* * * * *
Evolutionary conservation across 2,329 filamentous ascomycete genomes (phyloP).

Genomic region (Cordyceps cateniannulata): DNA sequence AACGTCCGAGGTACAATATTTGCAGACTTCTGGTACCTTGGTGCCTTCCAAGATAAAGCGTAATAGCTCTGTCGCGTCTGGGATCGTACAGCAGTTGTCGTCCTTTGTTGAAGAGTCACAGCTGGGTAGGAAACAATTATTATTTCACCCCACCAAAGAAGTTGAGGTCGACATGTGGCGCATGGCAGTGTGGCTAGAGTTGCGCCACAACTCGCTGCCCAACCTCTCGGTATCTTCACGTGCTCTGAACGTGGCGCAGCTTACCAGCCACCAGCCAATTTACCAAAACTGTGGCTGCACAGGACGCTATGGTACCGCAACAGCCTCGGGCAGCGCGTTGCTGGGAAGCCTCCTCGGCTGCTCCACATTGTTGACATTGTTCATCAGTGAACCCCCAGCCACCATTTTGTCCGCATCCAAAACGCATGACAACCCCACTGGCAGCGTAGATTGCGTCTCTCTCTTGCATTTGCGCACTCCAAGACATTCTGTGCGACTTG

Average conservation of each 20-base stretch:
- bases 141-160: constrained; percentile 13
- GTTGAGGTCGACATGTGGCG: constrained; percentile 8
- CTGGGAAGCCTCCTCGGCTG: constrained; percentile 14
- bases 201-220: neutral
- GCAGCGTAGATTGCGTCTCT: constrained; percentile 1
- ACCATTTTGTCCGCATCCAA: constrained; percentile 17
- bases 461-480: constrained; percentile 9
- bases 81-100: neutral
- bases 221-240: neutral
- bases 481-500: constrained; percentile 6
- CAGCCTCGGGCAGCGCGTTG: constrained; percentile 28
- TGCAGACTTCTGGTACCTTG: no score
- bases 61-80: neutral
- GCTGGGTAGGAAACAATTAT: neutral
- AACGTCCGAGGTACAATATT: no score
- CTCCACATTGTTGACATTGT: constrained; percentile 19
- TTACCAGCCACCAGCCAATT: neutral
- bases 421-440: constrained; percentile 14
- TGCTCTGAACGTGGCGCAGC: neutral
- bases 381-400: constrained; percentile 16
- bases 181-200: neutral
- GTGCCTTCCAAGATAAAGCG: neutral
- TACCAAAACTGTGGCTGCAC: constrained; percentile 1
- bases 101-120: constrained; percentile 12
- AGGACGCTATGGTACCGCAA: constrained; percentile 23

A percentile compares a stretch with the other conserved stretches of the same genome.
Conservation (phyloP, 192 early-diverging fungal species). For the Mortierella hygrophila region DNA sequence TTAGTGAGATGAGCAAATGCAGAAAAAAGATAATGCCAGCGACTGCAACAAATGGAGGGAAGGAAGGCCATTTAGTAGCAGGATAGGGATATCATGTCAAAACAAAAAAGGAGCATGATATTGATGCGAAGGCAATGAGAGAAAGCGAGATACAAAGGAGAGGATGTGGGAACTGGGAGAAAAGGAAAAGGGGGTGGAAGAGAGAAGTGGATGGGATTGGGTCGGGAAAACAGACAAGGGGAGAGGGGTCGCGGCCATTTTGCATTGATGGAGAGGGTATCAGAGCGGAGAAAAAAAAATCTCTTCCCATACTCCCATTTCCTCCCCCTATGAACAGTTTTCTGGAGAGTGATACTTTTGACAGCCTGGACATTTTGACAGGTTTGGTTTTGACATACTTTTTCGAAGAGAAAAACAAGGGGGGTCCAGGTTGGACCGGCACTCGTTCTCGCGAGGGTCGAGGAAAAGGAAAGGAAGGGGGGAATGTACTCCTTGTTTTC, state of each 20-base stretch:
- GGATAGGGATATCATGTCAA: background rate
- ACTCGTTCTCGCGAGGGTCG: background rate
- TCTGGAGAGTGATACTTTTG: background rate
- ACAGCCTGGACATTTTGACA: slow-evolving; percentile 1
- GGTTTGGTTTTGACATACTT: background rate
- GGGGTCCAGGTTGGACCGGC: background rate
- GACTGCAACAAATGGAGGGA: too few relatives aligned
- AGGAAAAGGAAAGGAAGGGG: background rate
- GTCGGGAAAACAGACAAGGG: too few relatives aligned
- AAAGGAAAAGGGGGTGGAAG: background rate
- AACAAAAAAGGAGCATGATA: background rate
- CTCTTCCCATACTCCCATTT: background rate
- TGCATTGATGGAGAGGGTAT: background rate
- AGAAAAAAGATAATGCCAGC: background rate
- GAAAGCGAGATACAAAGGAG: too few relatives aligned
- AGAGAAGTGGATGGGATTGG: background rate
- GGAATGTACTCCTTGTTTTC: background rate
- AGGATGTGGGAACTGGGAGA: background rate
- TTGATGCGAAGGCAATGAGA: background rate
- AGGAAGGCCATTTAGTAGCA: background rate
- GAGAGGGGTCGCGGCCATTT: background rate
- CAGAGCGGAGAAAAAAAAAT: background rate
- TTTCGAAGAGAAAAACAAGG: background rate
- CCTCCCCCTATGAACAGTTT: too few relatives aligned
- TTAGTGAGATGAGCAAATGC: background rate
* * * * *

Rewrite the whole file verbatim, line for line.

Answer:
Evolutionary conservation across 2,329 filamentous ascomycete genomes (phyloP).

Genomic region (Cordyceps cateniannulata): DNA sequence AACGTCCGAGGTACAATATTTGCAGACTTCTGGTACCTTGGTGCCTTCCAAGATAAAGCGTAATAGCTCTGTCGCGTCTGGGATCGTACAGCAGTTGTCGTCCTTTGTTGAAGAGTCACAGCTGGGTAGGAAACAATTATTATTTCACCCCACCAAAGAAGTTGAGGTCGACATGTGGCGCATGGCAGTGTGGCTAGAGTTGCGCCACAACTCGCTGCCCAACCTCTCGGTATCTTCACGTGCTCTGAACGTGGCGCAGCTTACCAGCCACCAGCCAATTTACCAAAACTGTGGCTGCACAGGACGCTATGGTACCGCAACAGCCTCGGGCAGCGCGTTGCTGGGAAGCCTCCTCGGCTGCTCCACATTGTTGACATTGTTCATCAGTGAACCCCCAGCCACCATTTTGTCCGCATCCAAAACGCATGACAACCCCACTGGCAGCGTAGATTGCGTCTCTCTCTTGCATTTGCGCACTCCAAGACATTCTGTGCGACTTG

Average conservation of each 20-base stretch:
- bases 141-160: constrained; percentile 13
- GTTGAGGTCGACATGTGGCG: constrained; percentile 8
- CTGGGAAGCCTCCTCGGCTG: constrained; percentile 14
- bases 201-220: neutral
- GCAGCGTAGATTGCGTCTCT: constrained; percentile 1
- ACCATTTTGTCCGCATCCAA: constrained; percentile 17
- bases 461-480: constrained; percentile 9
- bases 81-100: neutral
- bases 221-240: neutral
- bases 481-500: constrained; percentile 6
- CAGCCTCGGGCAGCGCGTTG: constrained; percentile 28
- TGCAGACTTCTGGTACCTTG: no score
- bases 61-80: neutral
- GCTGGGTAGGAAACAATTAT: neutral
- AACGTCCGAGGTACAATATT: no score
- CTCCACATTGTTGACATTGT: constrained; percentile 19
- TTACCAGCCACCAGCCAATT: neutral
- bases 421-440: constrained; percentile 14
- TGCTCTGAACGTGGCGCAGC: neutral
- bases 381-400: constrained; percentile 16
- bases 181-200: neutral
- GTGCCTTCCAAGATAAAGCG: neutral
- TACCAAAACTGTGGCTGCAC: constrained; percentile 1
- bases 101-120: constrained; percentile 12
- AGGACGCTATGGTACCGCAA: constrained; percentile 23

A percentile compares a stretch with the other conserved stretches of the same genome.
Conservation (phyloP, 192 early-diverging fungal species). For the Mortierella hygrophila region DNA sequence TTAGTGAGATGAGCAAATGCAGAAAAAAGATAATGCCAGCGACTGCAACAAATGGAGGGAAGGAAGGCCATTTAGTAGCAGGATAGGGATATCATGTCAAAACAAAAAAGGAGCATGATATTGATGCGAAGGCAATGAGAGAAAGCGAGATACAAAGGAGAGGATGTGGGAACTGGGAGAAAAGGAAAAGGGGGTGGAAGAGAGAAGTGGATGGGATTGGGTCGGGAAAACAGACAAGGGGAGAGGGGTCGCGGCCATTTTGCATTGATGGAGAGGGTATCAGAGCGGAGAAAAAAAAATCTCTTCCCATACTCCCATTTCCTCCCCCTATGAACAGTTTTCTGGAGAGTGATACTTTTGACAGCCTGGACATTTTGACAGGTTTGGTTTTGACATACTTTTTCGAAGAGAAAAACAAGGGGGGTCCAGGTTGGACCGGCACTCGTTCTCGCGAGGGTCGAGGAAAAGGAAAGGAAGGGGGGAATGTACTCCTTGTTTTC, state of each 20-base stretch:
- GGATAGGGATATCATGTCAA: background rate
- ACTCGTTCTCGCGAGGGTCG: background rate
- TCTGGAGAGTGATACTTTTG: background rate
- ACAGCCTGGACATTTTGACA: slow-evolving; percentile 1
- GGTTTGGTTTTGACATACTT: background rate
- GGGGTCCAGGTTGGACCGGC: background rate
- GACTGCAACAAATGGAGGGA: too few relatives aligned
- AGGAAAAGGAAAGGAAGGGG: background rate
- GTCGGGAAAACAGACAAGGG: too few relatives aligned
- AAAGGAAAAGGGGGTGGAAG: background rate
- AACAAAAAAGGAGCATGATA: background rate
- CTCTTCCCATACTCCCATTT: background rate
- TGCATTGATGGAGAGGGTAT: background rate
- AGAAAAAAGATAATGCCAGC: background rate
- GAAAGCGAGATACAAAGGAG: too few relatives aligned
- AGAGAAGTGGATGGGATTGG: background rate
- GGAATGTACTCCTTGTTTTC: background rate
- AGGATGTGGGAACTGGGAGA: background rate
- TTGATGCGAAGGCAATGAGA: background rate
- AGGAAGGCCATTTAGTAGCA: background rate
- GAGAGGGGTCGCGGCCATTT: background rate
- CAGAGCGGAGAAAAAAAAAT: background rate
- TTTCGAAGAGAAAAACAAGG: background rate
- CCTCCCCCTATGAACAGTTT: too few relatives aligned
- TTAGTGAGATGAGCAAATGC: background rate